Indeed, the NIT was largely created because of the clamor by New York sportswriters for an up-close look at the legendary scholar-athlete known as "Whizzer," Hutchinson said. White detested the nickname, and much of the fierceness with which he later shunned the media and guarded his privacy may have been rooted in his feelings that the New York sports press had reported on him unfairly, Hutchinson said.
Upon graduation in 1938, he won a Rhodes scholarship to study at Oxford University in England, but he deferred it for a semester to play for the Pittsburgh franchise in the fledgling National Football League, which had offered him a salary of $15,800. "How could I refuse an offer like that?" White later recalled. "It will pay my way through law school."
At the time, White's salary was virtually unheard of. It was more than what anyone else in the NFL was being paid and was double what most players were getting. Some of them resented it. "I just wanted to find out what it feels like to have $15,000 worth of football player in my hands," Tuffy Leemans, of the New York Giants, said after bringing White down with a particularly hard tackle.
White led the league in rushing with 567 yards in 11 games and was named rookie of the year. In January 1939, he sailed for England, where he began his Rhodes scholarship. It was there that he met Kennedy, whose father, Joseph P. Kennedy, was President Franklin D. Roosevelt's ambassador to the Court of St. James's.
After World War II began with the Nazi invasion of Poland in September 1939, he broke off his studies to return to the United States and enter Yale University's law school. He also continued his professional football career, with the Detroit Lions in the 1940 and 1941 seasons. He led the league in rushing in 1940 with 514 yards and was named to the NFL All-Pro Team. In 1954, he would be admitted to the College Football Hall of Fame.
"I can say with confidence that we are never again going to see a Supreme Court justice who was first in his class at Yale Law School and led the NFL in rushing in the same year," former White law clerk Ron Klain, a Washington lawyer, said yesterday.
White joined the Navy in 1942 and served as an intelligence officer in the Pacific theater, for which he was awarded the Bronze Star. There, he once again crossed paths with John Kennedy. White wrote the Navy's intelligence report on the sinking of Kennedy's PT-109, a naval action that would become part of the future president's mystique.
In the South Pacific, White also came to know a member of the current court, Justice John Paul Stevens, who was also serving in the Navy.
"I knew immediately he was the kind of person I would want as a friend," Stevens said in a statement yesterday.
After the war, White returned to Yale and received his law degree magna cum laude, then came to Washington as a law clerk to Fred M. Vinson, then chief justice of the United States. In this assignment, his path again crossed with that of Kennedy, who had just entered Congress as a member of the House of Representatives from Massachusetts.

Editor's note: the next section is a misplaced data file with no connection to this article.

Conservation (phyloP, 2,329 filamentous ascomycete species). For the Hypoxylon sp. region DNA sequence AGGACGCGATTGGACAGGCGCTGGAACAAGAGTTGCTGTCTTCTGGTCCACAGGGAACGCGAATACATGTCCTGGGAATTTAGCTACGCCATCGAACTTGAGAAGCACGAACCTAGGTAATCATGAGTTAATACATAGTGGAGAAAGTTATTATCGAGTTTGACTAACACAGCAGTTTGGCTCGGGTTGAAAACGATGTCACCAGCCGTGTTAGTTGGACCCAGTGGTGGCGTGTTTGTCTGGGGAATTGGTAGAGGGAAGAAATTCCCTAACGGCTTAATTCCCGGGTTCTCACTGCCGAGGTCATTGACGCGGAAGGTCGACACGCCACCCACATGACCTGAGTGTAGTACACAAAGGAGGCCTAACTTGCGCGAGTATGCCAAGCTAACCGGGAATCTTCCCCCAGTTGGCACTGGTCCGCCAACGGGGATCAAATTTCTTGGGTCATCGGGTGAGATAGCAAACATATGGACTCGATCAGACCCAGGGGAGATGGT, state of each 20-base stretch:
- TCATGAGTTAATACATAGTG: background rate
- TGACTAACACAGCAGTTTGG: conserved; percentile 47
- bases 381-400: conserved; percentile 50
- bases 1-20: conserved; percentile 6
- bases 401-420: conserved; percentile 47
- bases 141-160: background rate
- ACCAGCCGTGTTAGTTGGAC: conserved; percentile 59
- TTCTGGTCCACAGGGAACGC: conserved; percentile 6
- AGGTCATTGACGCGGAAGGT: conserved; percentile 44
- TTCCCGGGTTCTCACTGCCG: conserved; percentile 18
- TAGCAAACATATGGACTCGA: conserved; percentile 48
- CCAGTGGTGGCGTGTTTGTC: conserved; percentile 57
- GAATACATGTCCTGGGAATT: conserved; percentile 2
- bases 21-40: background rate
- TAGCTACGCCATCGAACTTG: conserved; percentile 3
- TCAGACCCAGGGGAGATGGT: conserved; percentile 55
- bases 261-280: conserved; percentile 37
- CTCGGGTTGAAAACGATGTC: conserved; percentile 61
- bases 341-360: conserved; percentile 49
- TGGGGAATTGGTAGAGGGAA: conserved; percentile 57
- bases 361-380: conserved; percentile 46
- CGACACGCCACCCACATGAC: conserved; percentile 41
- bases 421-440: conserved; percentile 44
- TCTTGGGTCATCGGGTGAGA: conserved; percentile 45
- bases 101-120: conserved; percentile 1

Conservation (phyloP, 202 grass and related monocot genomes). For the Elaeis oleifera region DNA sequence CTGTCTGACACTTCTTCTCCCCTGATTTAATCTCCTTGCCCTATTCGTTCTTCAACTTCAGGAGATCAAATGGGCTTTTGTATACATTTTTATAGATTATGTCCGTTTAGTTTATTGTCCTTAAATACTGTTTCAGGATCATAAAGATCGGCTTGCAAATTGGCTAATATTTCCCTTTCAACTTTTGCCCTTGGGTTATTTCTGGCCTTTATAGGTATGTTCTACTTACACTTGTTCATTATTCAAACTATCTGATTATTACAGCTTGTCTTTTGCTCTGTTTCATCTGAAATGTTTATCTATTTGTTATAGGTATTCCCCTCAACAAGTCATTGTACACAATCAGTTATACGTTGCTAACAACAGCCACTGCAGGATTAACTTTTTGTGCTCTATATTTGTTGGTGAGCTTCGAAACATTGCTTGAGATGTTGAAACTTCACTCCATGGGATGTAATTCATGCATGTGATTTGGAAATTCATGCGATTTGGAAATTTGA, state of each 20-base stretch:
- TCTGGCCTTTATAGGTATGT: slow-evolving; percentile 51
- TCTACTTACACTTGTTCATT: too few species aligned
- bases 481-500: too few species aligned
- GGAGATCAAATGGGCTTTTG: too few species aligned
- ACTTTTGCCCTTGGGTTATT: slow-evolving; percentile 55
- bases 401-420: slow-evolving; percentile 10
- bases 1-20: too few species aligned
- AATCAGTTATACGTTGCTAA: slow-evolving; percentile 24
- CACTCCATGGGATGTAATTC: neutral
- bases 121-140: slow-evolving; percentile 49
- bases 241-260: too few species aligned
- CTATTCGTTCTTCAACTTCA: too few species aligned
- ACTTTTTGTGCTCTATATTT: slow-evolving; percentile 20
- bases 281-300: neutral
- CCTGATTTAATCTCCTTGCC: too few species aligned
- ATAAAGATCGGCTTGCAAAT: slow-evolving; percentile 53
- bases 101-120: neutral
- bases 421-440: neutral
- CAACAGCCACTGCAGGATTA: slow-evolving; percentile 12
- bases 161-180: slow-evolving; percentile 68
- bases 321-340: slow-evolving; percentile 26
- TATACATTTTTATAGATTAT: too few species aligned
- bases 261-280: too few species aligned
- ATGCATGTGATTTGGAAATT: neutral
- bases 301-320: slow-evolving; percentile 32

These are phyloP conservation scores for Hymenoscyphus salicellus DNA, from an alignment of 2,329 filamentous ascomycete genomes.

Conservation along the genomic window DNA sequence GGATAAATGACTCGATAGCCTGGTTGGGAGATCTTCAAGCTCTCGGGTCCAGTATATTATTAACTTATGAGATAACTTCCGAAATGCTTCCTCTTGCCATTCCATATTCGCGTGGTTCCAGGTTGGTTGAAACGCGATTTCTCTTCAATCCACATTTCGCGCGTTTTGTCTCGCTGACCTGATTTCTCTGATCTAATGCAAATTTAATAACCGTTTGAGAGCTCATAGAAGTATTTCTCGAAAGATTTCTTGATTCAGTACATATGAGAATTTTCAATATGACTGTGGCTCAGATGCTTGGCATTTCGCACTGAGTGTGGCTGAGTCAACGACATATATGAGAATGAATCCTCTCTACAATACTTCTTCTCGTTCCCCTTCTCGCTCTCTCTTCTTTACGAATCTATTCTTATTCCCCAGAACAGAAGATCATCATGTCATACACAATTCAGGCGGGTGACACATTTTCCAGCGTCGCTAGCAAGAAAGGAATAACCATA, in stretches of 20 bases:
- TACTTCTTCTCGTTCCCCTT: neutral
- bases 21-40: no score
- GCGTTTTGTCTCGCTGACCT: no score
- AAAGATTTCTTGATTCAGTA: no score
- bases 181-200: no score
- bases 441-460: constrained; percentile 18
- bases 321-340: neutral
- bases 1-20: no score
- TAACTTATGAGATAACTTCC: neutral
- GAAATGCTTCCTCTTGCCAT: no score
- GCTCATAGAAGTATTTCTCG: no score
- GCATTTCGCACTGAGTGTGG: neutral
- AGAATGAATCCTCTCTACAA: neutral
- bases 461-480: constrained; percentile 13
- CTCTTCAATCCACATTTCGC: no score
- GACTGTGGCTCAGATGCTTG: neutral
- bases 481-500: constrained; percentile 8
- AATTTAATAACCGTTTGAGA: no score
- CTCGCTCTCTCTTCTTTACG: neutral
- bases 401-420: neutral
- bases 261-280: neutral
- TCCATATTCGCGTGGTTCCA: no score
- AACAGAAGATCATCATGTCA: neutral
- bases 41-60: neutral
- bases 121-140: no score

In 1947, White returned to Colorado, where he practiced law and specialized in corporate and antitrust issues. Until Kennedy entered the 1960 presidential race, White's political involvement was primarily limited to ward and local matters. But after Kennedy announced, White formed the Colorado Citizens for Kennedy Committee, which delivered 27 critical delegates at the Democratic National Convention in Los Angeles.
In January 1961, he became deputy attorney general under Robert F. Kennedy. In that role, he screened candidates for federal judgeships and supervised civil rights lawsuits. In May 1961, he directed federal marshals who were sent to Montgomery, Ala., to put down rioting that accompanied Freedom Riders' demonstrations.
President Kennedy appointed him to the Supreme Court in 1962. White, then 44, had excelled in everything he had attempted in his life up until then, Kennedy said in announcing the selection. "And I know he will excel on the highest court in the land."
Terse even as a young man in Colorado, White established a reputation as one of the gruffer members of the court. Throughout his time on the bench, White made few public statements and tended to write brief opinions.
He was, former clerks said, the kind of justice who was not above throwing an elbow or two in pickup basketball games at the court's gym.
"He was paradoxical in his manners," said Washington lawyer David C. Frederick, a former law clerk. "He never said an unkind word about anybody, but he did not go out of his way to be warm and cuddly. If he finished talking with you, that was it."
Yet, Frederick added, he welcomed clerks' thoughts on a case even when he knew it would not coincide with his.
"He always used to say 'Two minds are better than one,' " Frederick said.
White's 31-year tenure on the court is the ninth-longest in history. Friends said yesterday that his decision to retire in 1993 was influenced by his desire to leave while still in good health, avoiding the situation that developed when Justice William O. Douglas lingered for months on the court while nearly incapacitated by illness.
White married Marion Stearns in 1946. In addition to his wife, he is survived by two children, Charles Byron White and Nancy White Lippe, and six grandchildren.
White was succeeded on the court by Ruth Bader Ginsburg, who still uses a book he gave her on how to run a Supreme Court office.
In the years since leaving the court, he periodically heard appeals court cases.
In declining health for about the past 18 months, one of White's last public appearances came during the 2000 Bush v. Gore case, when he observed oral arguments from the front row of the court's gallery.